- Mazarakis, Archives Disease Childhood (1997); 77:F165-F70
Scientists Say Child's Play Helps Build A Better Brain
Deion Jefferson, 10, and Samuel Jefferson, 7, take turns climbing and jumping off a stack of old tires at the Berkeley Adventure Playground in California. The playground is a half-acre park with a junkyard feel where kids are encouraged to "play wild." David Gilkey/NPR hide caption
Deion Jefferson, 10, and Samuel Jefferson, 7, take turns climbing and jumping off a stack of old tires at the Berkeley Adventure Playground in California. The playground is a half-acre park with a junkyard feel where kids are encouraged to "play wild."
This week, NPR Ed is focusing on questions about why people play and how play relates to learning.
When it comes to brain development, time in the classroom may be less important than time on the playground.
"The experience of play changes the connections of the neurons at the front end of your brain," says Sergio Pellis, a researcher at the University of Lethbridge in Alberta, Canada. "And without play experience, those neurons aren't changed," he says.
Our friends at MindShift have been looking at the role of play in learning. Play is as much a part of childhood as school and an organic way of learning. Check out these articles that dig into play:
Free, unstructured play is crucial for children to build the skills they'll need to be happy, productive adults.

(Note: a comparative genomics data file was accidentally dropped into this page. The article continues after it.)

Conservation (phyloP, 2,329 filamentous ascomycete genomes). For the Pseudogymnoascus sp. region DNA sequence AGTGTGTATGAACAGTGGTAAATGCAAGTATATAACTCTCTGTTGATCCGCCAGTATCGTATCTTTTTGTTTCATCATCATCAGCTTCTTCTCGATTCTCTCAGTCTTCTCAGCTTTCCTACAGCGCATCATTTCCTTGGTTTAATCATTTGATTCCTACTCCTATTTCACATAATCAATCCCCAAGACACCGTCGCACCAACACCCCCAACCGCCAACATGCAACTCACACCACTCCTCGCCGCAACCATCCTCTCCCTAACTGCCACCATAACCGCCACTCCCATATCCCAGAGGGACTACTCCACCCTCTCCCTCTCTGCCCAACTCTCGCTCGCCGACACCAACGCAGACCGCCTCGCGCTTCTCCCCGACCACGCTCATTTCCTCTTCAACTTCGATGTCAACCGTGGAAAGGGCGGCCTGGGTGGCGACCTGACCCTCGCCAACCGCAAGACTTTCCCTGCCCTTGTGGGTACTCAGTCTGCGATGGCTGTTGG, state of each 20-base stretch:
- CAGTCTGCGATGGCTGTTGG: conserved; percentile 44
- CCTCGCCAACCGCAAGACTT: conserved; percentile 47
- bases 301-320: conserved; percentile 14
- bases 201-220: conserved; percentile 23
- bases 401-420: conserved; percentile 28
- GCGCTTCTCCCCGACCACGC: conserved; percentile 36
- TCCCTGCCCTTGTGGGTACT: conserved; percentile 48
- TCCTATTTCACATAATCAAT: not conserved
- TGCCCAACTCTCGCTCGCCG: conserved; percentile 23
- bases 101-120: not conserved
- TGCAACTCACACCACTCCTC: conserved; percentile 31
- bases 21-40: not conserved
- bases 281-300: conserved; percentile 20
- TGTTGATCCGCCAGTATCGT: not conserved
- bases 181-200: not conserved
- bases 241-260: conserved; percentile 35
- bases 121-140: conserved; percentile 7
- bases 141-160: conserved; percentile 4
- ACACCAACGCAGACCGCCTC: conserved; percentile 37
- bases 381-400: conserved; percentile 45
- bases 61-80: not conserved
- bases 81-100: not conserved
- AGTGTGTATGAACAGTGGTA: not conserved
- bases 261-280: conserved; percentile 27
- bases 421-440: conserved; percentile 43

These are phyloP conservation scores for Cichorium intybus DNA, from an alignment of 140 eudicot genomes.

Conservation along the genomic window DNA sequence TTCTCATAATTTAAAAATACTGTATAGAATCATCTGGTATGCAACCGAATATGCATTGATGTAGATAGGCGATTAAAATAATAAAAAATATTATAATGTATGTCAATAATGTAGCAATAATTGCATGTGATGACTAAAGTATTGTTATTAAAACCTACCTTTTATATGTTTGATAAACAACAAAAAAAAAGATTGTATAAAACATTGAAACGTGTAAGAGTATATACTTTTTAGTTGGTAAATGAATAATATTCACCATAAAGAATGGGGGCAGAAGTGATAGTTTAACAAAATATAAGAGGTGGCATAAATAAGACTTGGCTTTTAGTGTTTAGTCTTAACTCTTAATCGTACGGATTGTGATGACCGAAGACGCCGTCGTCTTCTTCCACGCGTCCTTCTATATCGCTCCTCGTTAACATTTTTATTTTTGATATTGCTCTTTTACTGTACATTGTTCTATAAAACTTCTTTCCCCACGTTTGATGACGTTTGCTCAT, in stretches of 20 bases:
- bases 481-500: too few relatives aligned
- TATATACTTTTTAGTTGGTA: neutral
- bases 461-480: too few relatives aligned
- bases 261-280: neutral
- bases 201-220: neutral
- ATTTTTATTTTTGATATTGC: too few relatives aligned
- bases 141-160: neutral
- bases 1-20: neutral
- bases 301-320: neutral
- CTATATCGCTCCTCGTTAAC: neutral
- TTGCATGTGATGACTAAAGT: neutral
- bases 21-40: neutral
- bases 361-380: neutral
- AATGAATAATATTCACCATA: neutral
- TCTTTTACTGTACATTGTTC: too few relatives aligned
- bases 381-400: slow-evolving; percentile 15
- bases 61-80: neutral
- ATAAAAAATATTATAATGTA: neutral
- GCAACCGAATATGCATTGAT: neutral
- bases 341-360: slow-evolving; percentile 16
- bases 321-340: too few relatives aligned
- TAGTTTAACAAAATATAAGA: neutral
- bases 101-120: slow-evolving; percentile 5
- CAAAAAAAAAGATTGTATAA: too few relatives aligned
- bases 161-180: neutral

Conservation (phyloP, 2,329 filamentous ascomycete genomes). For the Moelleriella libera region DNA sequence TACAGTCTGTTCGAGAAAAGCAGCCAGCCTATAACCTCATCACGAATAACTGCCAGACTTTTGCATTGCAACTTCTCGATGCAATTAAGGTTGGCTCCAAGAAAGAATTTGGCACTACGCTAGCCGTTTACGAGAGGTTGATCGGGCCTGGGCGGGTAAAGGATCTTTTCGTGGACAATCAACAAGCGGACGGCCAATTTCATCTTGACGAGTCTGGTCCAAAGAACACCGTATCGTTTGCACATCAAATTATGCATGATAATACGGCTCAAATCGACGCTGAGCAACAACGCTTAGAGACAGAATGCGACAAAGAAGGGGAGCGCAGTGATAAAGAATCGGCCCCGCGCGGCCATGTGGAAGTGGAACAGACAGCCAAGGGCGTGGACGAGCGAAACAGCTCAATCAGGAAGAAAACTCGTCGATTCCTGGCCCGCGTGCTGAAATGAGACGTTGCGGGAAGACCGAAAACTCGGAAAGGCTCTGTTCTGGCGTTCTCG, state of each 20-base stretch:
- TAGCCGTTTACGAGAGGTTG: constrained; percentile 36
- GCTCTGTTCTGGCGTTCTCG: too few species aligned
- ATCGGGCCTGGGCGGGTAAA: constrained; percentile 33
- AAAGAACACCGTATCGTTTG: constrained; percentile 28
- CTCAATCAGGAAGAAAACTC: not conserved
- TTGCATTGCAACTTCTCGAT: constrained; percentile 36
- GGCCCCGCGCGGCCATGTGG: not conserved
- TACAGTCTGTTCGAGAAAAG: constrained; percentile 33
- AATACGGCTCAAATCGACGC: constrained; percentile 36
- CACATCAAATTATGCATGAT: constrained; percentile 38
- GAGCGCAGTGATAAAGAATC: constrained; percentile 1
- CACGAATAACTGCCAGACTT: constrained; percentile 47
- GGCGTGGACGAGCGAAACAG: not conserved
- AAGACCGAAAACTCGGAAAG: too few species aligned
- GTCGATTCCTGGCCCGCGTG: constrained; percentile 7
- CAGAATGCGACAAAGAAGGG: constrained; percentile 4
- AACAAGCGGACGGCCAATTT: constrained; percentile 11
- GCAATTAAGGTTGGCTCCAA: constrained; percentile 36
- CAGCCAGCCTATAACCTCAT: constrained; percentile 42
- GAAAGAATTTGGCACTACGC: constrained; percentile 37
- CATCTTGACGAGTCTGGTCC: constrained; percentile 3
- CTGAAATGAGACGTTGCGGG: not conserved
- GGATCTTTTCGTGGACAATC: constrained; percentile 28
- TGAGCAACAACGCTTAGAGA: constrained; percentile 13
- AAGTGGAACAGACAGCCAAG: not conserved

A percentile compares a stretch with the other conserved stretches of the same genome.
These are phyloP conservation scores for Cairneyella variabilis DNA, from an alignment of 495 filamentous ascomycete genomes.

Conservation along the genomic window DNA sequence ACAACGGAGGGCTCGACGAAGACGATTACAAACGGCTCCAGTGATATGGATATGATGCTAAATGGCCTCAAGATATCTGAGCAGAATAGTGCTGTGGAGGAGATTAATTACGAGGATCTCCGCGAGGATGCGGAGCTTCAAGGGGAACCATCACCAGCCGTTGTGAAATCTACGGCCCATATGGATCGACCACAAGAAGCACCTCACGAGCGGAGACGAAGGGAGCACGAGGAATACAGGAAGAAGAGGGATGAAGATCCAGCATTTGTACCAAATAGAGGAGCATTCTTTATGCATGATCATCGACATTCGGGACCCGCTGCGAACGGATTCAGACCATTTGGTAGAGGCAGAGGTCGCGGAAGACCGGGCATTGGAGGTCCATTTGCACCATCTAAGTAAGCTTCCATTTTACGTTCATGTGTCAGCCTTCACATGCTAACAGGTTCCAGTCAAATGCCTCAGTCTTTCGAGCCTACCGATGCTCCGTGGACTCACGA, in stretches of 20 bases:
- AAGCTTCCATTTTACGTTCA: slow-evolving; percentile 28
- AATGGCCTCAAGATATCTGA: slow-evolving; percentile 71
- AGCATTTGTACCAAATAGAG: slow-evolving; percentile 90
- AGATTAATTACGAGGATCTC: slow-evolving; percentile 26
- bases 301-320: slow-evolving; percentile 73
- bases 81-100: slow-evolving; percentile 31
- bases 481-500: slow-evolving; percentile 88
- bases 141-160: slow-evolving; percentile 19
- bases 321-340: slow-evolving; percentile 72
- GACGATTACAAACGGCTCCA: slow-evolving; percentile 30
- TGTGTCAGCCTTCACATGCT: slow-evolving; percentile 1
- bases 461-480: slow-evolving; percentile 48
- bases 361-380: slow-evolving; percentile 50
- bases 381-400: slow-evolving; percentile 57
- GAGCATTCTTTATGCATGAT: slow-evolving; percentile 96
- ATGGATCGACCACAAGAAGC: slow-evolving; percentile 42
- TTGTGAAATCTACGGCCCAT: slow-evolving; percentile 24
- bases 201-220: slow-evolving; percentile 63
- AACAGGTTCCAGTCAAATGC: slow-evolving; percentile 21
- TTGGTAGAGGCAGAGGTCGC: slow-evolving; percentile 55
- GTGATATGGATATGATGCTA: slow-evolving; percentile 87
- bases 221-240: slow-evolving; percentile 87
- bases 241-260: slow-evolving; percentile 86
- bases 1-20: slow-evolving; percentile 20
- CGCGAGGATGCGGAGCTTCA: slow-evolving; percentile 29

At a school where free play and exploration are encouraged, children can educate themselves under the right conditions.
Many children in public school are getting less and less time outside, despite the documented benefits of free play.
It is those changes in the prefrontal cortex during childhood that help wire up the brain's executive control center, which has a critical role in regulating emotions, making plans and solving problems, Pellis says. So play, he adds, is what prepares a young brain for life, love and even schoolwork.
But to produce this sort of brain development, children need to engage in plenty of so-called free play, Pellis says. No coaches, no umpires, no rule books.
"Whether it's rough-and-tumble play or two kids deciding to build a sand castle together, the kids themselves have to negotiate, well, what are we going to do in this game? What are the rules we are going to follow?" Pellis says. The brain builds new circuits in the prefrontal cortex to help it navigate these complex social interactions, he says.